California Sen. Barbara Boxer has re-introduced legislation to solve a long-standing dispute over a sand-and-gravel mine in Santa Clarita.

Cemex USA, the U.S. division of the Mexican cement company, has a lease with the U.S. Bureau of Land Management to mine in Soledad Canyon. The City of Santa Clarita opposes the operation.

The Soledad Canyon Settlement Act introduced by Boxer instructs the BLM to cancel Cemex’s mining leases at Soledad Canyon and prohibit future operations at the site. In return, BLM will sell land near Victorville that it has already identified for sale, and use the proceeds to compensate Cemex for the canceled contracts.

“This legislation has the support of the City of Santa Clarita and Cemex USA, and I am hopeful that we can work with both Republicans and Democrats in Congress to resolve this decades-long dispute and protect the people of the Santa Clarita Valley from pollution and traffic congestion,” Boxer said in a statement. “By ensuring that this bill will have no cost to the government or taxpayers, I believe we have increased our chances of passing it.”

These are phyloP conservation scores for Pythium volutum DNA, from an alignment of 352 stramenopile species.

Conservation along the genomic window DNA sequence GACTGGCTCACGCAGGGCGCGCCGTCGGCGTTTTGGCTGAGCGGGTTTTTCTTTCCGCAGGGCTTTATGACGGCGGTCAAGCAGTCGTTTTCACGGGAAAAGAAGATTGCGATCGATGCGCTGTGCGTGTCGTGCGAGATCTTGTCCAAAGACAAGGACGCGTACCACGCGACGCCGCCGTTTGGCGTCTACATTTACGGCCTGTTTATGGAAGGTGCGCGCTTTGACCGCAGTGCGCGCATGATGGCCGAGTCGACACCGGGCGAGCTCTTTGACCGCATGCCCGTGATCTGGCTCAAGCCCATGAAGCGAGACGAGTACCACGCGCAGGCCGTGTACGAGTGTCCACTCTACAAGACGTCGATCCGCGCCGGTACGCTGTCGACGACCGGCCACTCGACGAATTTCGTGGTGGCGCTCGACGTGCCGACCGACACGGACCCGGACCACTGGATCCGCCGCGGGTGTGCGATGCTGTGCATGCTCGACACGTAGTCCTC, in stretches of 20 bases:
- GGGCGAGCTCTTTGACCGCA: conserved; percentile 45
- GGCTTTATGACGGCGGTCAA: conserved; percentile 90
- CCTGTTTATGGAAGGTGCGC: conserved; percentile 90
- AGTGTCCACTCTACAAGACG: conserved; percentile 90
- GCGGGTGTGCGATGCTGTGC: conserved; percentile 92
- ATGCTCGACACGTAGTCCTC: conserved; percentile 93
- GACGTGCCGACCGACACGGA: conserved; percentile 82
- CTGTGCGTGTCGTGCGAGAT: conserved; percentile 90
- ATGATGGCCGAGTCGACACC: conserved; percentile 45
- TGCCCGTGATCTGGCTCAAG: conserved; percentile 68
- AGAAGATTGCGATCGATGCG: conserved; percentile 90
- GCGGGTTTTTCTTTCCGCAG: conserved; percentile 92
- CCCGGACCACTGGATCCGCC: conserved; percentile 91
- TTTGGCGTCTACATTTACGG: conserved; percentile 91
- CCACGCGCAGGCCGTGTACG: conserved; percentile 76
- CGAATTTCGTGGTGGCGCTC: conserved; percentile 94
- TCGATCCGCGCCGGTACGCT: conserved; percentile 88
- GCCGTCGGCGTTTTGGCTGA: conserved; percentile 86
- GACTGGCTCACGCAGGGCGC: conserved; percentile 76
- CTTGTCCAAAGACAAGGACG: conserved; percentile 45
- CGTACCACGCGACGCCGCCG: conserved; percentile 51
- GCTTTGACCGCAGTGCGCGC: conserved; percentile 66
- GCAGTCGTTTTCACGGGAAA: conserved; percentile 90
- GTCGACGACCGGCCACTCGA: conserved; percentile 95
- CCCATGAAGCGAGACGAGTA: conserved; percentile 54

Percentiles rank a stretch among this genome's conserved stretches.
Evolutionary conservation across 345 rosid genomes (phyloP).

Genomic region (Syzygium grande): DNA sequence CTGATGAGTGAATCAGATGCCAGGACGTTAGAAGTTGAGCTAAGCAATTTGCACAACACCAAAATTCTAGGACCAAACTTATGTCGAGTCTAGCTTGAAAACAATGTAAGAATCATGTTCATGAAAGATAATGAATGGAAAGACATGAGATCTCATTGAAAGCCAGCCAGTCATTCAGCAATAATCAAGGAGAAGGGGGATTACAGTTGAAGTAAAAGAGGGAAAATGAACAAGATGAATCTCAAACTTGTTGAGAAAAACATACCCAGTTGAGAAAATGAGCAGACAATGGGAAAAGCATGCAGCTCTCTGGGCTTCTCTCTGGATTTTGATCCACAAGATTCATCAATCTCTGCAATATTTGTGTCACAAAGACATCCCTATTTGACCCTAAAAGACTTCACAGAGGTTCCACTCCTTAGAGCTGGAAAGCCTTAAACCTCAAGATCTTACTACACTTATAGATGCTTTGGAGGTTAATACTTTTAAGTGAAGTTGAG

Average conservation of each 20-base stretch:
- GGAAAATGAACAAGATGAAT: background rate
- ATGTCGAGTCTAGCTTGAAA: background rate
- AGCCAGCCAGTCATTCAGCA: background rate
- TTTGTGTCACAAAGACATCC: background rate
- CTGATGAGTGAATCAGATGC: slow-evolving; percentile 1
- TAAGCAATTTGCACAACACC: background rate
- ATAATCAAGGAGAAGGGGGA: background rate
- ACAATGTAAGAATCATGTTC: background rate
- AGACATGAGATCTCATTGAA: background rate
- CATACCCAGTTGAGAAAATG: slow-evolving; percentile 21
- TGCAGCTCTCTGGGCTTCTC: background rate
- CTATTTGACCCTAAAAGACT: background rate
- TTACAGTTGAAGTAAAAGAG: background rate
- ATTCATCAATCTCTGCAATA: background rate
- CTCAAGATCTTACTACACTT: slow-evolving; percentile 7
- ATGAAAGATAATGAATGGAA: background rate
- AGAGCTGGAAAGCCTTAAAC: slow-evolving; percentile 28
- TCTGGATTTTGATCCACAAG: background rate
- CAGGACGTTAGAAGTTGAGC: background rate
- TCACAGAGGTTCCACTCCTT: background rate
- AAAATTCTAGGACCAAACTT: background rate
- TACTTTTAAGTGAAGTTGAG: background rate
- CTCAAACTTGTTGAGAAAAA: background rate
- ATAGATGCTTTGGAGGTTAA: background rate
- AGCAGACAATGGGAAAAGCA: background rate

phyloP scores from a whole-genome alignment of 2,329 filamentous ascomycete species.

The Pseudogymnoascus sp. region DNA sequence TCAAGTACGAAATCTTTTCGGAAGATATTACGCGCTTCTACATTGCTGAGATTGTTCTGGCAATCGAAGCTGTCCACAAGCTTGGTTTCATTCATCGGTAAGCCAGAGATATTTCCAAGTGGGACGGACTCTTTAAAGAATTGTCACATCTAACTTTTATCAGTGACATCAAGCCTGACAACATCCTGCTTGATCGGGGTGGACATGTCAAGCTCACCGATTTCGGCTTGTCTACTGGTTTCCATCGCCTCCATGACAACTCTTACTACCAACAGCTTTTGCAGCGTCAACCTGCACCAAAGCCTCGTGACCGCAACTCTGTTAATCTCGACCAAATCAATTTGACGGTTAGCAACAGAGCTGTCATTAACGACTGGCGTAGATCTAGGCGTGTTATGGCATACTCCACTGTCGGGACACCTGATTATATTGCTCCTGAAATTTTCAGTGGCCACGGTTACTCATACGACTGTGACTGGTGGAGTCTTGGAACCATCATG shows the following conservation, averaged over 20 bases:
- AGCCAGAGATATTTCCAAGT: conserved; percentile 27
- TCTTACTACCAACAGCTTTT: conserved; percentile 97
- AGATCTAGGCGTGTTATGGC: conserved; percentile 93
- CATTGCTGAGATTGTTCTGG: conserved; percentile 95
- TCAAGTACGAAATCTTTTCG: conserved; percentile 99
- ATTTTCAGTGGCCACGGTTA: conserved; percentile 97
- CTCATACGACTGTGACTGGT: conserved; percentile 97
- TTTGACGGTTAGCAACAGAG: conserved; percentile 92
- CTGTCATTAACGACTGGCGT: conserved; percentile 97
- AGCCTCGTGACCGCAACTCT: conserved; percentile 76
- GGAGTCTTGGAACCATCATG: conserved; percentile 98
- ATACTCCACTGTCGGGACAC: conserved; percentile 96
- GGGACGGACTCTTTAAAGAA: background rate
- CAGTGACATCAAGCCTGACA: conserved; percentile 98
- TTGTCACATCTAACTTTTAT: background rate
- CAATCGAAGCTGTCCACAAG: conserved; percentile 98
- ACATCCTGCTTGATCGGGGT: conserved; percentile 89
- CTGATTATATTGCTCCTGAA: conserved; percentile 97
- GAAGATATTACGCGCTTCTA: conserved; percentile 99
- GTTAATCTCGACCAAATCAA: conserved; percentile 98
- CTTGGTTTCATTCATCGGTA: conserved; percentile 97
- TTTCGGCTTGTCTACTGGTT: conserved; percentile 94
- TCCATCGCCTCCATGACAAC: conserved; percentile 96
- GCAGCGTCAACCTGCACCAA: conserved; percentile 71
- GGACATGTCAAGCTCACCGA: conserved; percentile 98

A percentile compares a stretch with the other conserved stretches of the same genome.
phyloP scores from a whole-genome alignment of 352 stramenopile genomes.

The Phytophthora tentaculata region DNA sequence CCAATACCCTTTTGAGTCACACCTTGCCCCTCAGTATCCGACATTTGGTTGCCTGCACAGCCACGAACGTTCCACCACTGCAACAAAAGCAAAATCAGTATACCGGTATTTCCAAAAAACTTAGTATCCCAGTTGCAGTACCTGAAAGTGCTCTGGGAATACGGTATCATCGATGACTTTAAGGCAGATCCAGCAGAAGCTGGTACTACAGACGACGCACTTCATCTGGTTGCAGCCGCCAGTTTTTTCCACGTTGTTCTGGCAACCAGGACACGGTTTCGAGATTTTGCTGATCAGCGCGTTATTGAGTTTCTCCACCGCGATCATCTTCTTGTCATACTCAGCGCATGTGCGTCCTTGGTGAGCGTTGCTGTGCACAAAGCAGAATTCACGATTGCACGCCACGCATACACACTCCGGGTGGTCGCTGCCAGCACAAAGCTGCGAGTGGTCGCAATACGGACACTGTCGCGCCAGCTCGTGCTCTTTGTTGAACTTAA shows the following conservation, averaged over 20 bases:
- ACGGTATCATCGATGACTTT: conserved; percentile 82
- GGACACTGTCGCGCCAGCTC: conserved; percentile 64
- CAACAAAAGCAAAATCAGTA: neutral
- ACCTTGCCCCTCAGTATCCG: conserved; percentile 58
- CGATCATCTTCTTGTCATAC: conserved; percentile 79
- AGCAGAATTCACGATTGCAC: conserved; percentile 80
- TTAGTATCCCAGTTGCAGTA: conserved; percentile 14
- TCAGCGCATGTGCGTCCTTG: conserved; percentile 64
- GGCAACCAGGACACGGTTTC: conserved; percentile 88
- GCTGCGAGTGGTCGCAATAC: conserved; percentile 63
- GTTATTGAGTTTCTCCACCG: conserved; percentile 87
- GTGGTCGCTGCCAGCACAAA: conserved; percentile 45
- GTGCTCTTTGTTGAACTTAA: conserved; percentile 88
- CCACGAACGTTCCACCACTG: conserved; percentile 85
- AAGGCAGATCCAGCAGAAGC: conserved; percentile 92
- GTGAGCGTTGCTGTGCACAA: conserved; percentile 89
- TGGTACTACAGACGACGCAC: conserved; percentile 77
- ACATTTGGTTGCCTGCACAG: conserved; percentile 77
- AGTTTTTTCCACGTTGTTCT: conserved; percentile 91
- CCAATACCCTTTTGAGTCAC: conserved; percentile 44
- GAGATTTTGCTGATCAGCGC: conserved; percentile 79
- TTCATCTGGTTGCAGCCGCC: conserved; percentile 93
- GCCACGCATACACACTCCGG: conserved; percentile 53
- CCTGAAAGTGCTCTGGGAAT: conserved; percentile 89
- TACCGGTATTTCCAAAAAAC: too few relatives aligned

Santa Clarita officials recently sent a letter to the Administration expressing their interest in donating the mine property to the federal government to serve as a gateway point for the recently designated San Gabriel Mountains National Monument, as the mine sits directly on the new monument's northwestern boundary. However, the mining dispute would first need to be resolved before the city could donate the property.

Boxer introduced similar legislation twice that did not make it through Congress.